By Linda Ly
As soon as the autumnal equinox arrives and the days start to shorten, many gardeners hang up their trowels and call the season good until spring. But the cool season of fall and even the frosts of winter can still reap plentiful harvests in the vegetable garden if you choose your crops wisely. Cold hardy vegetables can survive hard frosts (about 25°F to 28°F) with some varieties tolerating temperatures into the teens or below. All taste better when allowed to mature during cool weather. When you look at the list of all you’re able to grow during the fall season, it’s a wonder why everyone doesn’t have a fall garden!
Though it sounds contradictory, cold hardy vegetables need to be started from seed mid to late summer for fall and winter harvest. The warm weather helps with germination and the longer days allow time for the crop to develop and mature by the time winter arrives.
If you missed the window for seed starting, you can still tend a cool-season crop by buying starter plants from a nursery (young plants that were started in summer and have already been nurtured for several weeks) and transplanting them in your garden early fall.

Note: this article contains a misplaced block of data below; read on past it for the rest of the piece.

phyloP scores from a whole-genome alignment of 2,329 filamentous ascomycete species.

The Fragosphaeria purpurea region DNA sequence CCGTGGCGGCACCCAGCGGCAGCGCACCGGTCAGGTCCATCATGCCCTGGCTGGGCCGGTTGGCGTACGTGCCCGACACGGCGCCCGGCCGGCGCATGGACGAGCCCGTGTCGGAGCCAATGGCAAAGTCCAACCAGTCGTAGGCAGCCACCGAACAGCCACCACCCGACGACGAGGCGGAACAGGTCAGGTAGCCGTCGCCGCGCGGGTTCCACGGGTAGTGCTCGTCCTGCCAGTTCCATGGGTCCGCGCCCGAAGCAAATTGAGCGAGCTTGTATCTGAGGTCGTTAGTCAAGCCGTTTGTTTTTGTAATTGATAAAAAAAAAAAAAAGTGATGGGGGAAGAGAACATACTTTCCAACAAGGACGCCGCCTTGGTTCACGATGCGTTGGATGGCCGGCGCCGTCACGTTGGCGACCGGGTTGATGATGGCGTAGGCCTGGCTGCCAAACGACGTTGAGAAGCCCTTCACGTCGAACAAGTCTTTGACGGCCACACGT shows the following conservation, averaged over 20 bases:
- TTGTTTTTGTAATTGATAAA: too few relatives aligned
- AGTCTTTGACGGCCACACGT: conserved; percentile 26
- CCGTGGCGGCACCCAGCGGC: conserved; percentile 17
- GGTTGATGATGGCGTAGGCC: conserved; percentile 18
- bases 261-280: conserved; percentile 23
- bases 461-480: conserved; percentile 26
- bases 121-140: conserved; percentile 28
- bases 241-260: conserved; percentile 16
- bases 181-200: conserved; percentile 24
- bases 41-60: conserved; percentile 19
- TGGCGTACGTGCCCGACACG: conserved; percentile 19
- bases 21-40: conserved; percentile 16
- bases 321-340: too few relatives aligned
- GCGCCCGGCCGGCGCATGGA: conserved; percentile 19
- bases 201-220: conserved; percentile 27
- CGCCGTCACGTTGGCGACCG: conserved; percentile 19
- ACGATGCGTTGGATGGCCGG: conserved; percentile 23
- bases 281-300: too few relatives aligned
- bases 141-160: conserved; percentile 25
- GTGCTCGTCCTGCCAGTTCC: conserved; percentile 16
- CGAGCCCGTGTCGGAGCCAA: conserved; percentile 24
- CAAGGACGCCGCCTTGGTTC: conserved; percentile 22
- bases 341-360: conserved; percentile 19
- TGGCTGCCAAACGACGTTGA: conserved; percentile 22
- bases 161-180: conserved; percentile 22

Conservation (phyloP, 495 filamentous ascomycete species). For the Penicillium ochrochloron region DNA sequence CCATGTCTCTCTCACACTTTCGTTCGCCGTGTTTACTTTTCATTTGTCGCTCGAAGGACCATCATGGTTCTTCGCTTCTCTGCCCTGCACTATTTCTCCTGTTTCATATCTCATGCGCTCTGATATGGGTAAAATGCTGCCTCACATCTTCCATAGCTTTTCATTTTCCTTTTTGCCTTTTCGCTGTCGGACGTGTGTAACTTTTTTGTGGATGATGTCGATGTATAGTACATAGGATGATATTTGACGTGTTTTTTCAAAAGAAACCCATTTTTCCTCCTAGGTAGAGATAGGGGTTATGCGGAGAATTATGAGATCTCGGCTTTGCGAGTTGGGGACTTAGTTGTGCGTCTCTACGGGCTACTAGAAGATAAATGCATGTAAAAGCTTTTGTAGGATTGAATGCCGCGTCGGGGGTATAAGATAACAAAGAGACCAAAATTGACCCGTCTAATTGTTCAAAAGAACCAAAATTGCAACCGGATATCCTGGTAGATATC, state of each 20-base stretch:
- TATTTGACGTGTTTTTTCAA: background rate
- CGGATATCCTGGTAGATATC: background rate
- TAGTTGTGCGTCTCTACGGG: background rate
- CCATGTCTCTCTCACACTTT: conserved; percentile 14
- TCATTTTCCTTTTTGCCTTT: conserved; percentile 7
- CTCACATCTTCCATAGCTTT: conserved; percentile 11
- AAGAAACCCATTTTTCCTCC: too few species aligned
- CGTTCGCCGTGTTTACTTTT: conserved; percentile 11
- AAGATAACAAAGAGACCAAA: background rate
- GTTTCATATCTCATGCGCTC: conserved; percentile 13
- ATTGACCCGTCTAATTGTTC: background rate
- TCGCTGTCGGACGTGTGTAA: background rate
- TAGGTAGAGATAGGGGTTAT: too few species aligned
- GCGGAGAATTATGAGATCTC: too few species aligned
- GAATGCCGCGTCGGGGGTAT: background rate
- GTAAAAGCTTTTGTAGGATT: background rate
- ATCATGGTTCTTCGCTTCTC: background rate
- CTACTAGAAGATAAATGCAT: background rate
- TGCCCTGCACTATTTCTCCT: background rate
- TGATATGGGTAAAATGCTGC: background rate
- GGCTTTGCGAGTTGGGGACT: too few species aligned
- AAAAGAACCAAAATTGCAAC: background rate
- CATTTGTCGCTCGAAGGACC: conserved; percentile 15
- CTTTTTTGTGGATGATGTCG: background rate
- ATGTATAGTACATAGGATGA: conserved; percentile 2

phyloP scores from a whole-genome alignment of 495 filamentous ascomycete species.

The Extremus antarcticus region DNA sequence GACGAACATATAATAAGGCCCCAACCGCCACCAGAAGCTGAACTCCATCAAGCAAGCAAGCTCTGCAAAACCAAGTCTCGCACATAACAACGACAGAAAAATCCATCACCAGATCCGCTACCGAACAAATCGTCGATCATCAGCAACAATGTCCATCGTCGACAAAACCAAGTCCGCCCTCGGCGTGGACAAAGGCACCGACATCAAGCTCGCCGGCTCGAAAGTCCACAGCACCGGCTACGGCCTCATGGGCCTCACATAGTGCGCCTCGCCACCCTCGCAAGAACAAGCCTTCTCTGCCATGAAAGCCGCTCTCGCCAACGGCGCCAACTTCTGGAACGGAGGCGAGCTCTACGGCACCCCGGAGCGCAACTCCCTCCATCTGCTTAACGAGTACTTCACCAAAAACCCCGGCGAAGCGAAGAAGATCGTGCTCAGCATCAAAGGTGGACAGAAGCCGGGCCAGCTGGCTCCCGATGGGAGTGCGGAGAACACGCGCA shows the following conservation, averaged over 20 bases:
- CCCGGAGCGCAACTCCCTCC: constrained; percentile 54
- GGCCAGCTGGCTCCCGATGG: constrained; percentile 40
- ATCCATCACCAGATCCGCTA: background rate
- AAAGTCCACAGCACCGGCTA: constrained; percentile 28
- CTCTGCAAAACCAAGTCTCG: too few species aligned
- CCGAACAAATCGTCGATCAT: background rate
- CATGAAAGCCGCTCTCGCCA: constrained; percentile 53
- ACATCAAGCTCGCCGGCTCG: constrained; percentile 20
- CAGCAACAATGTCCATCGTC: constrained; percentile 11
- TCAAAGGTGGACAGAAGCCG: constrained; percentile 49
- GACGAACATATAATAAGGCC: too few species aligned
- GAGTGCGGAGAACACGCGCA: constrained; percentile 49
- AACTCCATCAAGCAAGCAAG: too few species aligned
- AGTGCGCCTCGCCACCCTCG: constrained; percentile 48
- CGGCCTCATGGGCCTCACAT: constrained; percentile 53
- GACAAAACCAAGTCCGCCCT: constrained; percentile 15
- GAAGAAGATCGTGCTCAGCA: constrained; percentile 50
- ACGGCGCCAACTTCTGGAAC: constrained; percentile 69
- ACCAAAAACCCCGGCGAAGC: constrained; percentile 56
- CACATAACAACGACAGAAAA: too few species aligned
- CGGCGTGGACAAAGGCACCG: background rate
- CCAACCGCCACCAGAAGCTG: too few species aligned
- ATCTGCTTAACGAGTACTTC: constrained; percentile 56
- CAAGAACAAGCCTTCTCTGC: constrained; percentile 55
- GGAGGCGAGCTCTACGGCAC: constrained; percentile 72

No cold frames or greenhouses needed – these are the easiest varieties to grow in cold weather and the ideal crops for beginner gardeners or those wanting a low-maintenance garden in fall and winter.
Collards – This super hardy plant can withstand temperatures down to 0°F. Like other brassicas, the flavor improves with a touch of frost, which sweetens the greens. Plant 6 to 8 weeks before first frost.
Kale – Mild, tender, frost-kissed kale is nothing like the bitter stuff you may have tasted from the store. Tolerant down to 0°F, this resilient crop is ideal for cold climate gardens. Plant 6 to 8 weeks before first frost.
Spinach – The hardiest of the salad greens, spinach can withstand temperatures to 0°F and turns sweeter as the weather gets colder. Offer the plants some protection (such as row cover) if you want the leaves to look their best. Plant 6 to 8 weeks before first frost.
Carrots – Winter weather stimulates this plant to produce more sugars, which act as a sort of antifreeze to protect the roots from freezes. While carrot tops are hardy to 15°F, the roots can tolerate even colder temps. Plant 8 to 10 weeks before first frost.
Fava Beans – These plants are tolerant to 15°F and make an excellent multipurpose crop in the garden. Grow them for green manure, or let them mature to harvest the leaves, flowers, and pods for eating through winter and spring. Plant 3 to 6 weeks before first frost.
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